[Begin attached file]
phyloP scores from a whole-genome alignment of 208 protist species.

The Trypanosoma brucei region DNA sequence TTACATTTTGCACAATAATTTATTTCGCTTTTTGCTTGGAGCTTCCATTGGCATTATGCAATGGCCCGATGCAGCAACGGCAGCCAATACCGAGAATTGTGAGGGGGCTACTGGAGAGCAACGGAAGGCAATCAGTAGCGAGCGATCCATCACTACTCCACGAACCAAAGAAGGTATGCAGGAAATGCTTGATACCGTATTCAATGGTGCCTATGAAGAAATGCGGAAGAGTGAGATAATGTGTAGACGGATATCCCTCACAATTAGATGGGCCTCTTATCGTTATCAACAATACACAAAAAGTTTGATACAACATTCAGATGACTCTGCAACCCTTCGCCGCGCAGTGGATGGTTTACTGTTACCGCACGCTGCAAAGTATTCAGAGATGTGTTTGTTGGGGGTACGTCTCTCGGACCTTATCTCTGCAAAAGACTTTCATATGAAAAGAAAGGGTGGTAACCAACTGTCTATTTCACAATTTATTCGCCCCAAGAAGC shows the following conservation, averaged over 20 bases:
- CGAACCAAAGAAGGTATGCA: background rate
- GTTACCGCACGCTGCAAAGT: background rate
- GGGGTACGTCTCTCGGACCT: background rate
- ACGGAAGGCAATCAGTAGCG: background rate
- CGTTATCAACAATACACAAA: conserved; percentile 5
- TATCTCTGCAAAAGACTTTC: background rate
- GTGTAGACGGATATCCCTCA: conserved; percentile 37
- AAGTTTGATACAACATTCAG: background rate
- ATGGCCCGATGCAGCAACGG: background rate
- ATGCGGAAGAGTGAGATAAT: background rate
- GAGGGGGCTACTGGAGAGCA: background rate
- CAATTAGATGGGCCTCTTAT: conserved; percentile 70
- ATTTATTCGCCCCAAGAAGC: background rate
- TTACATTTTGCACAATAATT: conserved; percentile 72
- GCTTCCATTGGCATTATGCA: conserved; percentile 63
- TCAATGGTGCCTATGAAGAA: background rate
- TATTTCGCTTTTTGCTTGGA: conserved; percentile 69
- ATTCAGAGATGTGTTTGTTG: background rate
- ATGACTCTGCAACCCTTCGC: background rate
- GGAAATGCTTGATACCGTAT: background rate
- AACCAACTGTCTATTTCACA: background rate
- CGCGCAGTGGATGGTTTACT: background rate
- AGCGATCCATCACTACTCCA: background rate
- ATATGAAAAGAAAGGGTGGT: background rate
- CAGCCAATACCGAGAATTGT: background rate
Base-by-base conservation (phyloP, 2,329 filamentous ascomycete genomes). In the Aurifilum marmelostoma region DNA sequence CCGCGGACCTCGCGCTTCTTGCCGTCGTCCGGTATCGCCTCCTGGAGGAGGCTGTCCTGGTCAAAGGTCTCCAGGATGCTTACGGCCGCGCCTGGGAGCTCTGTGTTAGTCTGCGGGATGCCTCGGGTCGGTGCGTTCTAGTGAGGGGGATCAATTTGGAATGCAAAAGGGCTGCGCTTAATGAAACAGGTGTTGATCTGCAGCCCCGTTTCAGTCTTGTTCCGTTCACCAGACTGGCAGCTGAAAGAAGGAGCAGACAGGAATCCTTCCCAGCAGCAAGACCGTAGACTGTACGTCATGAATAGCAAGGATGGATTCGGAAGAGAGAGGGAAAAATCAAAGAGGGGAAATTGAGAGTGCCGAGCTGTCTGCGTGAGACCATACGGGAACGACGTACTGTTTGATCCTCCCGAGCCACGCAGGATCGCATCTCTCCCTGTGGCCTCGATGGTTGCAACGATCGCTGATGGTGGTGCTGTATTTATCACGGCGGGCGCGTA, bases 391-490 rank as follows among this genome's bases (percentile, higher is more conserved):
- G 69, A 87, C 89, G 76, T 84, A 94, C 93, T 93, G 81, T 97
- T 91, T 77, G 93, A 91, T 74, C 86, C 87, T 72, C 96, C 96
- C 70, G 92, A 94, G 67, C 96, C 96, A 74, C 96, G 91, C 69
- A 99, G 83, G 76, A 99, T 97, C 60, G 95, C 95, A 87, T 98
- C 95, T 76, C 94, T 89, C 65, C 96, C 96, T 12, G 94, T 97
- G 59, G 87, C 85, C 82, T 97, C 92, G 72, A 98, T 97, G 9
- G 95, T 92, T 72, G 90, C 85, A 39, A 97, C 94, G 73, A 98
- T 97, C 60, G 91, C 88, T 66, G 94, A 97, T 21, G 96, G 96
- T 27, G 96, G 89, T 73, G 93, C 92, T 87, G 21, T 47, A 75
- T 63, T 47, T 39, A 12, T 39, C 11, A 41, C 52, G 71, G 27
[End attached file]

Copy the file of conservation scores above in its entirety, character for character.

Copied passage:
phyloP scores from a whole-genome alignment of 208 protist species.

The Trypanosoma brucei region DNA sequence TTACATTTTGCACAATAATTTATTTCGCTTTTTGCTTGGAGCTTCCATTGGCATTATGCAATGGCCCGATGCAGCAACGGCAGCCAATACCGAGAATTGTGAGGGGGCTACTGGAGAGCAACGGAAGGCAATCAGTAGCGAGCGATCCATCACTACTCCACGAACCAAAGAAGGTATGCAGGAAATGCTTGATACCGTATTCAATGGTGCCTATGAAGAAATGCGGAAGAGTGAGATAATGTGTAGACGGATATCCCTCACAATTAGATGGGCCTCTTATCGTTATCAACAATACACAAAAAGTTTGATACAACATTCAGATGACTCTGCAACCCTTCGCCGCGCAGTGGATGGTTTACTGTTACCGCACGCTGCAAAGTATTCAGAGATGTGTTTGTTGGGGGTACGTCTCTCGGACCTTATCTCTGCAAAAGACTTTCATATGAAAAGAAAGGGTGGTAACCAACTGTCTATTTCACAATTTATTCGCCCCAAGAAGC shows the following conservation, averaged over 20 bases:
- CGAACCAAAGAAGGTATGCA: background rate
- GTTACCGCACGCTGCAAAGT: background rate
- GGGGTACGTCTCTCGGACCT: background rate
- ACGGAAGGCAATCAGTAGCG: background rate
- CGTTATCAACAATACACAAA: conserved; percentile 5
- TATCTCTGCAAAAGACTTTC: background rate
- GTGTAGACGGATATCCCTCA: conserved; percentile 37
- AAGTTTGATACAACATTCAG: background rate
- ATGGCCCGATGCAGCAACGG: background rate
- ATGCGGAAGAGTGAGATAAT: background rate
- GAGGGGGCTACTGGAGAGCA: background rate
- CAATTAGATGGGCCTCTTAT: conserved; percentile 70
- ATTTATTCGCCCCAAGAAGC: background rate
- TTACATTTTGCACAATAATT: conserved; percentile 72
- GCTTCCATTGGCATTATGCA: conserved; percentile 63
- TCAATGGTGCCTATGAAGAA: background rate
- TATTTCGCTTTTTGCTTGGA: conserved; percentile 69
- ATTCAGAGATGTGTTTGTTG: background rate
- ATGACTCTGCAACCCTTCGC: background rate
- GGAAATGCTTGATACCGTAT: background rate
- AACCAACTGTCTATTTCACA: background rate
- CGCGCAGTGGATGGTTTACT: background rate
- AGCGATCCATCACTACTCCA: background rate
- ATATGAAAAGAAAGGGTGGT: background rate
- CAGCCAATACCGAGAATTGT: background rate
Base-by-base conservation (phyloP, 2,329 filamentous ascomycete genomes). In the Aurifilum marmelostoma region DNA sequence CCGCGGACCTCGCGCTTCTTGCCGTCGTCCGGTATCGCCTCCTGGAGGAGGCTGTCCTGGTCAAAGGTCTCCAGGATGCTTACGGCCGCGCCTGGGAGCTCTGTGTTAGTCTGCGGGATGCCTCGGGTCGGTGCGTTCTAGTGAGGGGGATCAATTTGGAATGCAAAAGGGCTGCGCTTAATGAAACAGGTGTTGATCTGCAGCCCCGTTTCAGTCTTGTTCCGTTCACCAGACTGGCAGCTGAAAGAAGGAGCAGACAGGAATCCTTCCCAGCAGCAAGACCGTAGACTGTACGTCATGAATAGCAAGGATGGATTCGGAAGAGAGAGGGAAAAATCAAAGAGGGGAAATTGAGAGTGCCGAGCTGTCTGCGTGAGACCATACGGGAACGACGTACTGTTTGATCCTCCCGAGCCACGCAGGATCGCATCTCTCCCTGTGGCCTCGATGGTTGCAACGATCGCTGATGGTGGTGCTGTATTTATCACGGCGGGCGCGTA, bases 391-490 rank as follows among this genome's bases (percentile, higher is more conserved):
- G 69, A 87, C 89, G 76, T 84, A 94, C 93, T 93, G 81, T 97
- T 91, T 77, G 93, A 91, T 74, C 86, C 87, T 72, C 96, C 96
- C 70, G 92, A 94, G 67, C 96, C 96, A 74, C 96, G 91, C 69
- A 99, G 83, G 76, A 99, T 97, C 60, G 95, C 95, A 87, T 98
- C 95, T 76, C 94, T 89, C 65, C 96, C 96, T 12, G 94, T 97
- G 59, G 87, C 85, C 82, T 97, C 92, G 72, A 98, T 97, G 9
- G 95, T 92, T 72, G 90, C 85, A 39, A 97, C 94, G 73, A 98
- T 97, C 60, G 91, C 88, T 66, G 94, A 97, T 21, G 96, G 96
- T 27, G 96, G 89, T 73, G 93, C 92, T 87, G 21, T 47, A 75
- T 63, T 47, T 39, A 12, T 39, C 11, A 41, C 52, G 71, G 27